So there was no one I could get through to any more. I felt totally cut off from the rest of the world, from everyone, even the people like me who had miraculously survived. Every night I cried, pressing my face into the pillow. It was July now, and all of a sudden the school certificate exams that I had just passed seemed quite unimportant. I cried until late into the night, and heard the last trams rasping their way down to the nearby depot, the American soldiers making a racket outside the pub on the corner, and the rain drumming insistently against the windowpane. I would finally fall asleep towards dawn, aching, exhausted, frustrated and depressed. Even my university studies seemed pointless and stupid – what on earth were they for? Nowadays I realise it was the gradual death of intense emotions, that I was adapting to a life, to a future, to an economic miracle that was still in its infancy, to years of numbness and compromise, indifference and compromise. If not the prince and the lemon, some other incident would have provoked the same crisis. If I had got to know the prince one day, I would at least have stopped and chatted with him on the stairs, and who knows, I would probably even have invited him into our flat. The early years, which I have no feeling for, but which I know existed. The early years, whose flavour is a mystery to me now, of which barely the scantest knowledge remains in my head! I am still to a large extent the continuation of the little girl from wartime Krakow, but I am not in the least bit the continuation of the long-haired ninny of the first post-war years. There’s nothing left of that young person except a few amateur, out-of-focus pictures and some notebooks filled with funnily immature handwriting. (“Look, she’s illiterate,” says Mama, nodding.) And some bleached-out ration cards that used to be pink or blue, I guess, lying about among various bits of paper, and an UNRRA registration card with a tiny photograph from which the small, hard, sullen face of the enigmatic creature whom I never did manage to get to know looks out on the world.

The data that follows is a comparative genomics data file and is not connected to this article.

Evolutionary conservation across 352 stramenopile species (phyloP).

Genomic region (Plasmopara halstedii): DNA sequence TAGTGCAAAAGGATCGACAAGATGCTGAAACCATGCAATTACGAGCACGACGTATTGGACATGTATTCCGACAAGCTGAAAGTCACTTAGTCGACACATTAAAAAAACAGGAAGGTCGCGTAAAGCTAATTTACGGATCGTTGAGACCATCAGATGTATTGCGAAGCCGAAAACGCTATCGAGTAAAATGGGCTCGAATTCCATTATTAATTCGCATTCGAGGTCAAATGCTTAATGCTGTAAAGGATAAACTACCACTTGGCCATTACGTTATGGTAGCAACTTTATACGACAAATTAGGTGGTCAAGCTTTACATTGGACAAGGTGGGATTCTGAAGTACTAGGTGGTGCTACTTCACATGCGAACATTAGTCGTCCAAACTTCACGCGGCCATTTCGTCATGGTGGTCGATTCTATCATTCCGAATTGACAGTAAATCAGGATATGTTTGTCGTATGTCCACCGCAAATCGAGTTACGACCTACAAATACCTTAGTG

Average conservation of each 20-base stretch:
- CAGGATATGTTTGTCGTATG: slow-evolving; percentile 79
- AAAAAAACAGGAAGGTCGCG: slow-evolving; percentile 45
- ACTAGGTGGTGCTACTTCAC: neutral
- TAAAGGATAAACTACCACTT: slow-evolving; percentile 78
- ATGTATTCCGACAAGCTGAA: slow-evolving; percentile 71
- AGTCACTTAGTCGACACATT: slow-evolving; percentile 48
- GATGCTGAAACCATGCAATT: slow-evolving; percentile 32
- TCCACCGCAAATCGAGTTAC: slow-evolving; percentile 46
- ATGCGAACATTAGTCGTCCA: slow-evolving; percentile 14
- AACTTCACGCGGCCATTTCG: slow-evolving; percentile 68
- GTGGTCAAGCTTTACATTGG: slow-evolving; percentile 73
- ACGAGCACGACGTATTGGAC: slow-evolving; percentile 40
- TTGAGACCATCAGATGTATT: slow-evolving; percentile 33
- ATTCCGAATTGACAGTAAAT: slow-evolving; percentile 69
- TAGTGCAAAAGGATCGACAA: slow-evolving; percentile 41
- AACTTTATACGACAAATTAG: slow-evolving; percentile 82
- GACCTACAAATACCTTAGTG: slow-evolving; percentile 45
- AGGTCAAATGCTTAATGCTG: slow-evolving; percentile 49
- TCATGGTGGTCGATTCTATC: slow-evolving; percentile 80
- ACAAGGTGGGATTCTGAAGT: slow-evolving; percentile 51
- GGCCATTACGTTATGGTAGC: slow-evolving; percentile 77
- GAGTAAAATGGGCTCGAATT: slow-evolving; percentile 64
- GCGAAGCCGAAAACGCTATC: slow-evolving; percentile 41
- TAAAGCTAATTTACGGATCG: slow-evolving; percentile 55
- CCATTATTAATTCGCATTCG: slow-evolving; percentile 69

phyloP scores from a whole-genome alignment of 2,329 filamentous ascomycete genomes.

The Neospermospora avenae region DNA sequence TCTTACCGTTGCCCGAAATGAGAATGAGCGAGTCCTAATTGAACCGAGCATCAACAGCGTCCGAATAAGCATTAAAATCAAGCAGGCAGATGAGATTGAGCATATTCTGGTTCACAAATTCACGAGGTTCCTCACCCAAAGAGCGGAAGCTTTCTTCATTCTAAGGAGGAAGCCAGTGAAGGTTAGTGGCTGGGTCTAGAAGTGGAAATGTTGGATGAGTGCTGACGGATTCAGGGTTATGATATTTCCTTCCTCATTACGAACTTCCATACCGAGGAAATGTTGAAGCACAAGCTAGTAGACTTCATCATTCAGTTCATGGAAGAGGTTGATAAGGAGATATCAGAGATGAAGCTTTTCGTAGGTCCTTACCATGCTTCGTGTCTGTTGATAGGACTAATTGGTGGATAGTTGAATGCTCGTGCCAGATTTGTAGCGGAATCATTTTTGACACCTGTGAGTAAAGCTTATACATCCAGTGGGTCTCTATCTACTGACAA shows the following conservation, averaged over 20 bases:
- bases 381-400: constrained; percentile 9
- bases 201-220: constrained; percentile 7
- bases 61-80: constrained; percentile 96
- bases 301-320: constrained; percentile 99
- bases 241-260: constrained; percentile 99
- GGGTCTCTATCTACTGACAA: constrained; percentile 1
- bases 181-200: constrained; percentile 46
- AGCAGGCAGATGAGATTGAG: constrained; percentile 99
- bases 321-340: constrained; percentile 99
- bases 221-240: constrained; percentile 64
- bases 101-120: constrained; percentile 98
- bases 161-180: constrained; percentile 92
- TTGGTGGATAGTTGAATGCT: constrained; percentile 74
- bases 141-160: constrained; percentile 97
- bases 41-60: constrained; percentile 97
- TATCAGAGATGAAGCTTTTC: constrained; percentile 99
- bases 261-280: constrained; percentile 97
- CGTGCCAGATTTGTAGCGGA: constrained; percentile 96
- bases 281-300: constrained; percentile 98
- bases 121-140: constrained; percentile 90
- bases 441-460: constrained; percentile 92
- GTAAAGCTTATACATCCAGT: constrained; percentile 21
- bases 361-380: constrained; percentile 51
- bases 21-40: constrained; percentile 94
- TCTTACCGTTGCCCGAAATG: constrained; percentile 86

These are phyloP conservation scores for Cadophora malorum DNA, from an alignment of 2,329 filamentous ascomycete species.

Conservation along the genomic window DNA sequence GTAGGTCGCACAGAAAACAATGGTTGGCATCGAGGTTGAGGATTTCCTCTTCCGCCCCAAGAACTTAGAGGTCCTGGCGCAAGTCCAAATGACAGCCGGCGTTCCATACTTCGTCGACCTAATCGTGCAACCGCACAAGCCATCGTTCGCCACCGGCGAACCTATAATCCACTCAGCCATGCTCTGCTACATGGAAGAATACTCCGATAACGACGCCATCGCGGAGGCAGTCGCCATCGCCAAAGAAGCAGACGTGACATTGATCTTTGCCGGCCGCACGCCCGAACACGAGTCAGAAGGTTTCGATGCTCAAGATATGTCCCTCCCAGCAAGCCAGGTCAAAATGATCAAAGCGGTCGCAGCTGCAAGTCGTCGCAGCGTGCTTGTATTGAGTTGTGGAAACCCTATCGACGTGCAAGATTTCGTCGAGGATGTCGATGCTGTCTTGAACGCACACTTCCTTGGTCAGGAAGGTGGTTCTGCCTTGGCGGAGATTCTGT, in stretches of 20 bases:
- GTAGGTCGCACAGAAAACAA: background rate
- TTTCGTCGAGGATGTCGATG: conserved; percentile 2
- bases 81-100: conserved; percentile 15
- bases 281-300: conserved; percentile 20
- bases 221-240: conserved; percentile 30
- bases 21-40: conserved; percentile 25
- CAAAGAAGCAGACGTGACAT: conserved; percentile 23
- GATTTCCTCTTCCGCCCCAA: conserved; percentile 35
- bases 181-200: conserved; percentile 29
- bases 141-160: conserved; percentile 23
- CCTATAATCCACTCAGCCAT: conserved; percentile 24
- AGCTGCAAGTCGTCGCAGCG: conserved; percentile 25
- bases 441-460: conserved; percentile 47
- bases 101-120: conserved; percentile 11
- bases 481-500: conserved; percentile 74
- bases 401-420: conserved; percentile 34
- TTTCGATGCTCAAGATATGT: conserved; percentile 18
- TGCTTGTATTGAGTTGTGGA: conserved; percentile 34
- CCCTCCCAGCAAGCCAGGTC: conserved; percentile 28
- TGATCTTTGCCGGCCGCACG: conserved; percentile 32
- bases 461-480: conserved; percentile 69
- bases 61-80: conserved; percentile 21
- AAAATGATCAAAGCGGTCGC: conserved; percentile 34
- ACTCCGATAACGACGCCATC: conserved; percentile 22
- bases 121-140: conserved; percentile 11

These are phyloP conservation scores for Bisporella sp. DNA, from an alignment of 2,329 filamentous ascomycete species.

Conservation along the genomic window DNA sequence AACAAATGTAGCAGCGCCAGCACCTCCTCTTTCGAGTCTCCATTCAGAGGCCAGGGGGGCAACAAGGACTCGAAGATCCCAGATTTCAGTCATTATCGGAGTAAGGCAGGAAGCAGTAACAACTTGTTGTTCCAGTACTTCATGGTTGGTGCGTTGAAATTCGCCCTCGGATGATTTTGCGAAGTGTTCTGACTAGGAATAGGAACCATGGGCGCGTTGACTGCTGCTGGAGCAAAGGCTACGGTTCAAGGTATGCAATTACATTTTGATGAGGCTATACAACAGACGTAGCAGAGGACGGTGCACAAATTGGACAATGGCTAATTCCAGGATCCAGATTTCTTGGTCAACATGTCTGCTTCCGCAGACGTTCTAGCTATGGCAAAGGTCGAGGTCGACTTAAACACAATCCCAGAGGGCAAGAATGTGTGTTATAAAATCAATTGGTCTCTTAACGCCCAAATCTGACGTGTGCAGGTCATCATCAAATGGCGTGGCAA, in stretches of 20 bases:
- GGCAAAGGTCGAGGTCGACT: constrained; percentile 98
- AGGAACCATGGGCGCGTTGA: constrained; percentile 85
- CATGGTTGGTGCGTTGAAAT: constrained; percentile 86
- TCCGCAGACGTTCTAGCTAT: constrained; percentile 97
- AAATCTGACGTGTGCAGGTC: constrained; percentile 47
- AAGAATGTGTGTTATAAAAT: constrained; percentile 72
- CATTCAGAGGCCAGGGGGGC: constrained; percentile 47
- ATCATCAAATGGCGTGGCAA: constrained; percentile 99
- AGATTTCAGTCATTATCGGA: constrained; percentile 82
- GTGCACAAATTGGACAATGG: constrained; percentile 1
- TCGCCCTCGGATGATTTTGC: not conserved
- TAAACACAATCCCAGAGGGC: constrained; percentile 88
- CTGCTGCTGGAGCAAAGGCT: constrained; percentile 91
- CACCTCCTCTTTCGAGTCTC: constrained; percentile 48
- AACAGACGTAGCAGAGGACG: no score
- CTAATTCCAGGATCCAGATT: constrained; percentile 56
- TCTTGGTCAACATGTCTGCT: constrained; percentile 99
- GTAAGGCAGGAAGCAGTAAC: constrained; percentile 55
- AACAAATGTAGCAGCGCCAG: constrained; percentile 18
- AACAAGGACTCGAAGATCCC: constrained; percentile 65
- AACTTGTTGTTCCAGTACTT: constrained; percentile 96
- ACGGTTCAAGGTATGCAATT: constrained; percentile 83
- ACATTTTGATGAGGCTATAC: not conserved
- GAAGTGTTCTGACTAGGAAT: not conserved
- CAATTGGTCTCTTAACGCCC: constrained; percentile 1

There we sat beside each other on a bench, bent forward, still shivering a bit, despite the summer. We were sitting in the sad state of Doppelgangers, a condition that’s devoid of any sexual feeling, devoid even of feelings of friendship, stripped of all the currents that run to and fro between people. We each felt our own self to be as empty as the familiar landscape around us, locked seven times over in that common feeling, irrevocably sealed up for the rest of our days. A prematurely yellowed leaf tore free from a branch above our heads and was tossed down the avenue by the wind. I watched it go, trying hard to remember more details of those early years. But nothing more came back to me. I couldn’t remember what the young prince looked like at all, or what his mother the dowager princess looked like, or what the ground floor neighbour looked like, nor the concierge. All I can remember is the dark stairwell in that house; apart from that I knew about myself that I was very thin and had long hair that I refused to cut, and that Mama used to shout at me about it. But I refused either to cut or tie up or plait my hair, because I thought I was too grown up for a plait, and I used to cry that I wasn’t on “Aryan papers” any more, so I had no intention of worrying about my appearance. I could look however I liked. And Mama said I was unruly, and that I was behaving like a fifteen-year-old, not a sixth-former or soon-to-be student. “Let’s go,” I said to Karol. “Why should we sit here any longer? It’s chilly and windy. I’ll walk you to the hospital – I’ve nothing else to do anyway.”
Translated by Antonia Lloyd-Jones